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Melting Ice

Advanced Thought Leadership for Your Money®

  • Writer's pictureChristopher Gerber

Q4 2021 Market Update

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The Delta variant is finally starting to decline as more are either vaccinated or have the antibodies. The variant peaked in September, 2021 at about 150,000 new cases a day and was about 115,000 per day by mid-October, 2021. Like a tornado, it left destruction in its path. The travel and entertainment industries remain only partially opened, supply chains are not fully operational, and governments continue lockdowns in several parts of the world. On the upside, pent up demand, increased stock market wealth, and remaining effects of economic stimulus may propel economic expansion. Also, supply chain issues and increasingly digital economic trends have led to a re-allocation of human capital evident in an evolving workplace, flattening corporate structures, and more automated manufacturing. The overall digital direction can reduce long-term supply costs; however, the Virus will likely not end abruptly, so investors should expect markets to be more reactive as its effects recede in the short term.


The United States’ 20-year average headline inflation rate is around 2.1%. The current headline rate is at 5.2% . Major contributors are wages, supply chain shortages, and stimulus money (which runs out in coming months). The Fed expects it to settle back to the 2% range in 2022. However, I am beginning to wonder if any of them have bought a tank of gas or a bag of groceries in the last six months. The issue is whether some of the current inflation rate will remain “sticky” going forward and they will not be able to raise interest rates mentioned below.

In its Federal Open Markets Committee meeting in September, the Federal Reserve recognized the U.S. economy may have slow-growth and inflation headwinds. It decreased 2021 growth estimates and increased inflation estimates, though generally remained optimistic for 2022. It signaled interest rate hikes towards the end of 2022 and several in 2023-24. It did not reference aggressive hikes (aka “tapering”), instead referring to gradual hikes (aka “tightening”).


Corporate earnings were decimated in 2020 (-22% for the S&P 500). They have come back to their highest in history in 2021 (+64%), helping to drive forward-looking P/E ratios lower (particularly for blue chip indexes). In 2020, Technology, Communications Services, Health Care and Consumer Staples were little affected as the U.S. and other advanced economies became a more virtual society with lower corporate costs. Going forward, expect corporate profits to remain lower than historical norms due to more moderate growth expectations, increasing pressure on wages and interest rates. Tax policy decisions in the U.S. may also have a short-term negative impact on corporate profits. Despite these challenges, the overall picture for corporate profits is healthy, just with narrower margins and less rapid growth.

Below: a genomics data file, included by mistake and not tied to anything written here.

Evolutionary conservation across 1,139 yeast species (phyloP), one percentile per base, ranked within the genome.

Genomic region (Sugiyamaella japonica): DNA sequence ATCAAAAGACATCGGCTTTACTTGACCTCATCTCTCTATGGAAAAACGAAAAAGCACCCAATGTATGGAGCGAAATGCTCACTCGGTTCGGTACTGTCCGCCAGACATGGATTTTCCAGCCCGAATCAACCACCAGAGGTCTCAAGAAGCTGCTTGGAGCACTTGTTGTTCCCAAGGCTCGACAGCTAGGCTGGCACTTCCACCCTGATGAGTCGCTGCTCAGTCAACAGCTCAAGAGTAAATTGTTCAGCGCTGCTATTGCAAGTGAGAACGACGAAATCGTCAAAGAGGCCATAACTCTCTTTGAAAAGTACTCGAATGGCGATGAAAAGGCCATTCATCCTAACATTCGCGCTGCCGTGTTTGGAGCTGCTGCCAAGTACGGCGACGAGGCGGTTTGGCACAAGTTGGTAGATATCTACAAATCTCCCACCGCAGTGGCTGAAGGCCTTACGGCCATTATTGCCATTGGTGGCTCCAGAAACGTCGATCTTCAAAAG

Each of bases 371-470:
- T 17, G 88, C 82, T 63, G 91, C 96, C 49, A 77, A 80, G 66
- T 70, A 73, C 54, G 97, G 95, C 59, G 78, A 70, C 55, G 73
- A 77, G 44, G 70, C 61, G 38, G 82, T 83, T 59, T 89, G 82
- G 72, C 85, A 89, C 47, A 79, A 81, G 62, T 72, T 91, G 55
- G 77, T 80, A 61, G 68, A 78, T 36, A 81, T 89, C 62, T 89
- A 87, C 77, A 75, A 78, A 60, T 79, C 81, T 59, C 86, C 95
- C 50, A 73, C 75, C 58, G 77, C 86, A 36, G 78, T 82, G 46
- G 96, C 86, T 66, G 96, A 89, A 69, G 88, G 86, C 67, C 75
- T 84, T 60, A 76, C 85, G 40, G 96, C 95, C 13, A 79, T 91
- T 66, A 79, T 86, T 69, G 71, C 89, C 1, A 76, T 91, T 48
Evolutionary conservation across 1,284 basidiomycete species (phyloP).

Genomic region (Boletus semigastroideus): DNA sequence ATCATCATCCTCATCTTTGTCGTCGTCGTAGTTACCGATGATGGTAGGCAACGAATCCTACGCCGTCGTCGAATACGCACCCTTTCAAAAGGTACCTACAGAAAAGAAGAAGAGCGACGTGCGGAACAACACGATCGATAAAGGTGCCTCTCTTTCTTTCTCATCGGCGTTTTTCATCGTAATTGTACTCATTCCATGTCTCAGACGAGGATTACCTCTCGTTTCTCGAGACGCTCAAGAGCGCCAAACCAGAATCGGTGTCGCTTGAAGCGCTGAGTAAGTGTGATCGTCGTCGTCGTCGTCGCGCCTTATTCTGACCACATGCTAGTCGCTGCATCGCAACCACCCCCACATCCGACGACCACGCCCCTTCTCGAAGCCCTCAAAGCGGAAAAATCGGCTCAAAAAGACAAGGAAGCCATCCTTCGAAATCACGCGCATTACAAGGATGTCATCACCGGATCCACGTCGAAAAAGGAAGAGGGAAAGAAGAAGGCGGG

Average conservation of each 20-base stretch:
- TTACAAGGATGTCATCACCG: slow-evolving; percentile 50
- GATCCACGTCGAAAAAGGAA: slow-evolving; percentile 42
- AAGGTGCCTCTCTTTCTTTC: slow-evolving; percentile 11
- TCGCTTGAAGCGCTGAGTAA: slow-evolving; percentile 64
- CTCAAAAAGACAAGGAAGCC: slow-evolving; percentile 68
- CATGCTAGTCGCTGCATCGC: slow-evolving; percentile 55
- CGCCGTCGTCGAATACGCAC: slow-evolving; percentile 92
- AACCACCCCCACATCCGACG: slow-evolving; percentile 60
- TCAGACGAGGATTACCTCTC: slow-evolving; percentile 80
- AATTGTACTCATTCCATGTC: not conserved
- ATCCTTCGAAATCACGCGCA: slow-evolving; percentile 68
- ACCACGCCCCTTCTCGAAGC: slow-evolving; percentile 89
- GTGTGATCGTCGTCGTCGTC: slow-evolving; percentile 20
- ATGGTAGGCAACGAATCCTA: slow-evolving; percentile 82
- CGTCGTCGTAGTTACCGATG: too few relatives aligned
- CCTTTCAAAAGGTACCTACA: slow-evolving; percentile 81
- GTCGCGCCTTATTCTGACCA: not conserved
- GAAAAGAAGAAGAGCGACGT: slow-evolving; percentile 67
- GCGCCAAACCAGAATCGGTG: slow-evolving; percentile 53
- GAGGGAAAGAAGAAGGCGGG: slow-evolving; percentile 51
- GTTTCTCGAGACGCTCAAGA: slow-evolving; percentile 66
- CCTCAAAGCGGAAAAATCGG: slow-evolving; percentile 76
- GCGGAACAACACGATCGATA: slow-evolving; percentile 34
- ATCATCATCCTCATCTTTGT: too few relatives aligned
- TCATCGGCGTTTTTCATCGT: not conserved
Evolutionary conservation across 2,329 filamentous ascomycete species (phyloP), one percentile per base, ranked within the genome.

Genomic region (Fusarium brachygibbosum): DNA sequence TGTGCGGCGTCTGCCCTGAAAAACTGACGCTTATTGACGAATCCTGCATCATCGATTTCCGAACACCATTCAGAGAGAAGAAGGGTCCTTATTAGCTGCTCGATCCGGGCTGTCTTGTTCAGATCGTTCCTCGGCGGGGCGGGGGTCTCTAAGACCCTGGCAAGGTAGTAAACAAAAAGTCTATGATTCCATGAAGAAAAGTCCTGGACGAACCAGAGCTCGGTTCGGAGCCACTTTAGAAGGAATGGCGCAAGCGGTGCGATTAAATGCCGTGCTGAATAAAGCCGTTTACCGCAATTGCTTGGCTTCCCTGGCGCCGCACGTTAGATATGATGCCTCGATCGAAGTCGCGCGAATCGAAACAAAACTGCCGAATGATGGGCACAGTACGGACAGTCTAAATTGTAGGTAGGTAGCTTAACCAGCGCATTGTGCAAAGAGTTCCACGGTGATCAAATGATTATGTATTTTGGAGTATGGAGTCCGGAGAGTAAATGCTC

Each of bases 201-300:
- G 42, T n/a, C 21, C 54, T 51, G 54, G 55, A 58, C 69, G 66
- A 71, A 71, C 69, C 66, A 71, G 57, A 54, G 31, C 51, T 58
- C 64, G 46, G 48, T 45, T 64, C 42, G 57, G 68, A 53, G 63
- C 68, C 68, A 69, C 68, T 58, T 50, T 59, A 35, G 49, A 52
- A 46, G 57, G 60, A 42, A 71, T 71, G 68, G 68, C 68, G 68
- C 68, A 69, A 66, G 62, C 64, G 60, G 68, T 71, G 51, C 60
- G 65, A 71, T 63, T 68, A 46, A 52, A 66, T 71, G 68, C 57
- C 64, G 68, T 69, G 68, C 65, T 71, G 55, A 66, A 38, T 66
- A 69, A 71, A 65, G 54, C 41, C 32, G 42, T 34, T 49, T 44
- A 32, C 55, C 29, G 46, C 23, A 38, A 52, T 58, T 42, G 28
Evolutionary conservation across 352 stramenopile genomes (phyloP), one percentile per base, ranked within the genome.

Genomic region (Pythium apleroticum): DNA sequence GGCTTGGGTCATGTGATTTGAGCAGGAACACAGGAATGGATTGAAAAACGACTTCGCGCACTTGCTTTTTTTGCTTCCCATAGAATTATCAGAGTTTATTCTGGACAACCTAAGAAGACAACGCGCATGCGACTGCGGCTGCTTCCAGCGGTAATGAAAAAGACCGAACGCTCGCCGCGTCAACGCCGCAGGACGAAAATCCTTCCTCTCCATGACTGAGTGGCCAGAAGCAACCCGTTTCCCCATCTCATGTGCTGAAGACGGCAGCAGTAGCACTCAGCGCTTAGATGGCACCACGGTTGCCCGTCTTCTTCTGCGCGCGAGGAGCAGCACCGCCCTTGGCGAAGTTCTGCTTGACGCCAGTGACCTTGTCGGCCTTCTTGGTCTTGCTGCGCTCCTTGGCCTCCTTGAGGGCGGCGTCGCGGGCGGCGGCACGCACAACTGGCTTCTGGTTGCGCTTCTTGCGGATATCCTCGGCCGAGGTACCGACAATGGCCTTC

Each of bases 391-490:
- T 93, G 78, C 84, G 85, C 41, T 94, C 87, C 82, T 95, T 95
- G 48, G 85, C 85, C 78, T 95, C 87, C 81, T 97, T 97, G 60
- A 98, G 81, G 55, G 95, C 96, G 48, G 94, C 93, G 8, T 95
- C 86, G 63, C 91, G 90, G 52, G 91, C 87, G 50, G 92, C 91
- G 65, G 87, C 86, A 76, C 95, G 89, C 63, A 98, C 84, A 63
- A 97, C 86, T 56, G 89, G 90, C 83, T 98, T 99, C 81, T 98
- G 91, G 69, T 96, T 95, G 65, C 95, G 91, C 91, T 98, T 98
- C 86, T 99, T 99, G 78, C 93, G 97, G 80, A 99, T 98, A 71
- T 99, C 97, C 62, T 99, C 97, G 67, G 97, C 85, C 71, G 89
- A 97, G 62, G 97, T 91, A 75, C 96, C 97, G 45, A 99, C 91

Our markets have many optimistic themes. Valuation differentials from companies that have participated in stock price increases compared to those who have not is historically high. The spread between the high valuations and the low is very wide. This is a very attractive opportunity for value investors. At the same time, higher inflation, tax policy decisions, and wage increases may slow broad stock price increases short-term. While stock prices may continue upward in a moderated fashion, years like 2020 are unlikely. For the time being, active and value-oriented portfolio management techniques can seek and identify the many winners in the short run.


Not an offer to transact any securities, and not a financial planning engagement.

Advisory Services through Fidere Advisors, LLC. (dba FIDERE), a Registered Investment Advisor. Information provided has been prepared from sources believed to be reliable but is not guaranteed and does not represent all available data necessary for making financial decisions and is for informational purposes only. FIDERE and its representatives do not offer tax or legal advice through FIDERE. Please consult the appropriate advisor.

THE RISK MANAGER consolidates current information into actionable content designed to help investors navigate risks in the current economic and market environment – from a conservative view. The larger purpose of this work is to optimize financial plans and bring the reader closer reaching long-term life goals.


Centers for Disease Control and Prevention (September 30, 2021). Johns Hopkins CSSE. Taken from:

J.P. Morgan Asset Management (September 30, 2021). Guide to the Markets. Taken from:

Yardeni, Abbott & Quintana (2021, October 14). Stock Market Briefing: Selected P/E Ratios. Taken from:


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